I likely spent part of the day playing ball in the street with friends, or at the park doing the same. A radio may or may not have been blaring, and if one was that meant WIFI-92, the Top 40 station I wrote about in this remembrance of Donna Summer, was providing the soundtrack to the fun.

Movies in the theaters that month included Amityville Horror, More American Graffiti and Monty Python’s Life of Brian; and, over the next few months, included 10, The Rose, 1941 and The Jerk. Of those, I only saw More American Graffiti and 1941 in the theaters, though I read the Amityville Horror book. But here’s one memory tied to one of the films I didn’t see, 10: Not long after its release, a girl came to school with her hair braided in cornrows exactly like Bo Derek’s. Now, cornrow braids work for some folks – Alicia Keys springs to mind. Others? Not so much – and this girl definitely fell into that camp. Everyone looked. Everyone laughed (though hopefully not to her face). And she arrived at school the next day with her locks returned to their natural curls.

And, with that, here’s today’s Top 10: September 29, 1979 (via Weekly Top 40)…

1) The Knack – “My Sharona.” The debut single from the new-wave Knack knocked just about everyone for a loop – most of all, I’m sure, the band itself – when it landed atop the Billboard charts for six weeks in a row, with this week being its last; and it went on to be the the year’s best-selling 45. It’s an undeniably catchy tune, and one that won over many young music fans such as myself – small surprise since the Knack’s Doug Fieger later said it was written from a 14-year-old boy’s POV. But Capitol’s accompanying promotional campaign, which conjured the Beatles, ultimately caused a mean-spirited backlash (“Knuke the Knack,” anyone?) that soon doomed the band to joke status. Which is a shame because, as I said, this song is a delight – and the followup single, “Good Girls Don’t,” was pretty darn good, too. Here they are on Top of the Pops promoting it…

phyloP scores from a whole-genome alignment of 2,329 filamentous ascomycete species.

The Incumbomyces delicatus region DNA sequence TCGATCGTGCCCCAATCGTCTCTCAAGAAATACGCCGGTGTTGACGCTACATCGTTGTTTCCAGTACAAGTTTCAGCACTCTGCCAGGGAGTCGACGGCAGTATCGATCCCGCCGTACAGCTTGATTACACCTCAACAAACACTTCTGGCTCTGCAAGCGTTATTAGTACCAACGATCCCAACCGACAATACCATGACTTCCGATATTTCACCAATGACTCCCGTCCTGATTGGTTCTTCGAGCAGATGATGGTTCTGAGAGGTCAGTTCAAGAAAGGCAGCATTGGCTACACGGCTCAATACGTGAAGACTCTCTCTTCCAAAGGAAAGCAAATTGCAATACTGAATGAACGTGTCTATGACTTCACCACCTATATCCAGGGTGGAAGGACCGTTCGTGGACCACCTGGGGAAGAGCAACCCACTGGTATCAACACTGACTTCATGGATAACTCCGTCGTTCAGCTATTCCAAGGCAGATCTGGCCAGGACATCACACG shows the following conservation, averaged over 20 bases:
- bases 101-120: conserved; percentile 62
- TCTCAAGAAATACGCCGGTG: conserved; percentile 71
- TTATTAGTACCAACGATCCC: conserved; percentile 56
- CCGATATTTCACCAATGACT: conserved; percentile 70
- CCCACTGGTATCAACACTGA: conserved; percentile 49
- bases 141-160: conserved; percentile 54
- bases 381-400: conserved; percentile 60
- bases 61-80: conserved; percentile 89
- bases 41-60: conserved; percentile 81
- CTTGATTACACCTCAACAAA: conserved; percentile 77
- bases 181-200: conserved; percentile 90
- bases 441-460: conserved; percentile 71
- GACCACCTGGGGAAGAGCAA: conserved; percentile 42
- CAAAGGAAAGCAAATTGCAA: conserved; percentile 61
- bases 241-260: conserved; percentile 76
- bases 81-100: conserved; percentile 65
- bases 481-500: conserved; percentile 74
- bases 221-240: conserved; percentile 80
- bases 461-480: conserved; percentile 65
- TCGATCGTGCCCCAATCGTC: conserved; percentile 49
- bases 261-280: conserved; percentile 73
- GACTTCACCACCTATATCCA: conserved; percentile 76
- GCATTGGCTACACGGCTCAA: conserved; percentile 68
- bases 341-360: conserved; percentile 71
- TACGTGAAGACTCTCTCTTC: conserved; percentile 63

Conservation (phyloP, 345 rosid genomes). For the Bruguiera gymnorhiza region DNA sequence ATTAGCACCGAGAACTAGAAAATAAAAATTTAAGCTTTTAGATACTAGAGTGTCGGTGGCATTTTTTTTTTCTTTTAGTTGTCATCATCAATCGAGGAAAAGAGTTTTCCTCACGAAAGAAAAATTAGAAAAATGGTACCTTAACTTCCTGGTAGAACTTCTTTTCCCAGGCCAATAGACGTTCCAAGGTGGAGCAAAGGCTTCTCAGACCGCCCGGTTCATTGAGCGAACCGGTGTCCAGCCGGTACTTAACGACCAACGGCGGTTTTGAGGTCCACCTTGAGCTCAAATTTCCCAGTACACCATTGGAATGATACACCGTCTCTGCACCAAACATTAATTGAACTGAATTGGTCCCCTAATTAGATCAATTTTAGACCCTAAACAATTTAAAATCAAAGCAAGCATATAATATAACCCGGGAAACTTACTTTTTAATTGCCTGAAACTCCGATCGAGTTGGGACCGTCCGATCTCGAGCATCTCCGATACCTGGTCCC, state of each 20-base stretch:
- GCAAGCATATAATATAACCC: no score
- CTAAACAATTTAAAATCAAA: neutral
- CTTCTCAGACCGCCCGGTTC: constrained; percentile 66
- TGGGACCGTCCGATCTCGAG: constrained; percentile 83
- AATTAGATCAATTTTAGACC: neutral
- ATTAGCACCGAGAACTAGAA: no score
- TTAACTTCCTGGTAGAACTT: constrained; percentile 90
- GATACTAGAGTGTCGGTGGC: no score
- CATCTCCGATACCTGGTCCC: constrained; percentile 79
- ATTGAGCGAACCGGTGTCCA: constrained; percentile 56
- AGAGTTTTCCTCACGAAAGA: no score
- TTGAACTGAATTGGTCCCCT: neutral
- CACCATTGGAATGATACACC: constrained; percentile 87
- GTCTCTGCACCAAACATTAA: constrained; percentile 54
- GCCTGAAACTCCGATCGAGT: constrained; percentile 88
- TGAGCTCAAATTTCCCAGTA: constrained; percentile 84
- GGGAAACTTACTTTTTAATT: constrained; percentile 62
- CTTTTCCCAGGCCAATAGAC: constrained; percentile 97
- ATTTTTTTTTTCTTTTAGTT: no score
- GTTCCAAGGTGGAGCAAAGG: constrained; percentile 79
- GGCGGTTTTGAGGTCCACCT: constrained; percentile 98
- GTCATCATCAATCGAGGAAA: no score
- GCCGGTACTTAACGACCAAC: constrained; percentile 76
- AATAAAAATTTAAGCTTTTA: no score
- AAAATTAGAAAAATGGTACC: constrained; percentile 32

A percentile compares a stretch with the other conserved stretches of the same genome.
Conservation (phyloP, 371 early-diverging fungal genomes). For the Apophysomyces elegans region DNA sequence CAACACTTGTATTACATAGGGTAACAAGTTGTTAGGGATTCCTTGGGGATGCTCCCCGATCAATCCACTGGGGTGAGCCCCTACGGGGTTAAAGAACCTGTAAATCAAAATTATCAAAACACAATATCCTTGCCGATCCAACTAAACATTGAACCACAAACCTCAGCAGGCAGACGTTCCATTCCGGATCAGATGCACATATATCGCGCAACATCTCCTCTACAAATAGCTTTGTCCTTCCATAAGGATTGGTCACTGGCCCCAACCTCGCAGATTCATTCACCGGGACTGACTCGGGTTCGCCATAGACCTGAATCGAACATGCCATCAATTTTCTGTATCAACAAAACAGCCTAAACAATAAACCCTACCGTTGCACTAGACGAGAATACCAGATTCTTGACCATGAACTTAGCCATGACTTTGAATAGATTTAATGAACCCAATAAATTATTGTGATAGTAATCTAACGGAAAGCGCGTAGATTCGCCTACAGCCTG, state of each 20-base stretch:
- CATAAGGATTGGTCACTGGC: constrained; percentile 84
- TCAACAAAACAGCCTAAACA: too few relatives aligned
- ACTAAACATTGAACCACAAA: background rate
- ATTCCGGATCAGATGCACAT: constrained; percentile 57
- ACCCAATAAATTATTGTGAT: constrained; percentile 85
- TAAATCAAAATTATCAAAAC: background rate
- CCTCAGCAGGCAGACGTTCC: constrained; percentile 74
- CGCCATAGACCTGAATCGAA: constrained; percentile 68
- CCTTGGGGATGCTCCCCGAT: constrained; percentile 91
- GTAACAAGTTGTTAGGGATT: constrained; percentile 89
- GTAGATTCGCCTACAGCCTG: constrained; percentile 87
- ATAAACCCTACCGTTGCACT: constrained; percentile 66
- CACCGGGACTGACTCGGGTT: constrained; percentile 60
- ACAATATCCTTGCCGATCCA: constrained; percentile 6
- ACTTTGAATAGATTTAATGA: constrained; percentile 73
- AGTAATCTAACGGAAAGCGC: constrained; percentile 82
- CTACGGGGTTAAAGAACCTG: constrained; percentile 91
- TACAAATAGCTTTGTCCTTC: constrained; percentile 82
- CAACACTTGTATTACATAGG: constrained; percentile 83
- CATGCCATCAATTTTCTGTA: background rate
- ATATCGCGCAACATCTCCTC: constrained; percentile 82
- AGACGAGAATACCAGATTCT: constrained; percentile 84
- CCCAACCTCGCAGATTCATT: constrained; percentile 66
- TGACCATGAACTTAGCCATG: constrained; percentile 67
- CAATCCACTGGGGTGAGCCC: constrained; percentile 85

2) Robert John – “Sad Eyes.” The No. 2 song, which would inch up a notch to rule the Billboard charts the following week, is this easy-listening favorite.

3) Herb Alpert – “Rise.” No. 3 this week is this light disco instrumental from legendary trumpeter Herb Albert. It would take the top spot in four weeks’ time.

4) Michael Jackson – “Don’t Stop ’Til You Get Enough.” What needs to be said about this, this week’s No. 4 single? That it’s disco? Yes? That it’s undeniably catchy? To quote my wife, “it’s a great song.”

5) Earth, Wind & Fire – “After the Love Is Gone.” Rounding out the Top 5 is this EW&F classic, the group’s sixth Top 10 hit in six years.

Also making their chart debuts this week…

6) Blondie – “Dreaming.” Clocking in at No. 79 is this, my all-time favorite Blondie song. I could play it on a loop – and, in fact, I’ve done just that. Here’s a factoid about it that I never knew: According to Blondie’s Chris Stein, the song’s a direct cop of Abba’s “Dancing Queen” (though I and American Songwriter don’t hear it).

7) The Records – “Starry Eyes.” And at No. 89 is this under-appreciated classic from the Records, a British power-pop band. It hails from their debut album, which was named Shades in Bed in the U.K. but morphed into a self-titled delight in the U.S., where the album also featured a much cooler cover. That’s the reason I bought it, actually.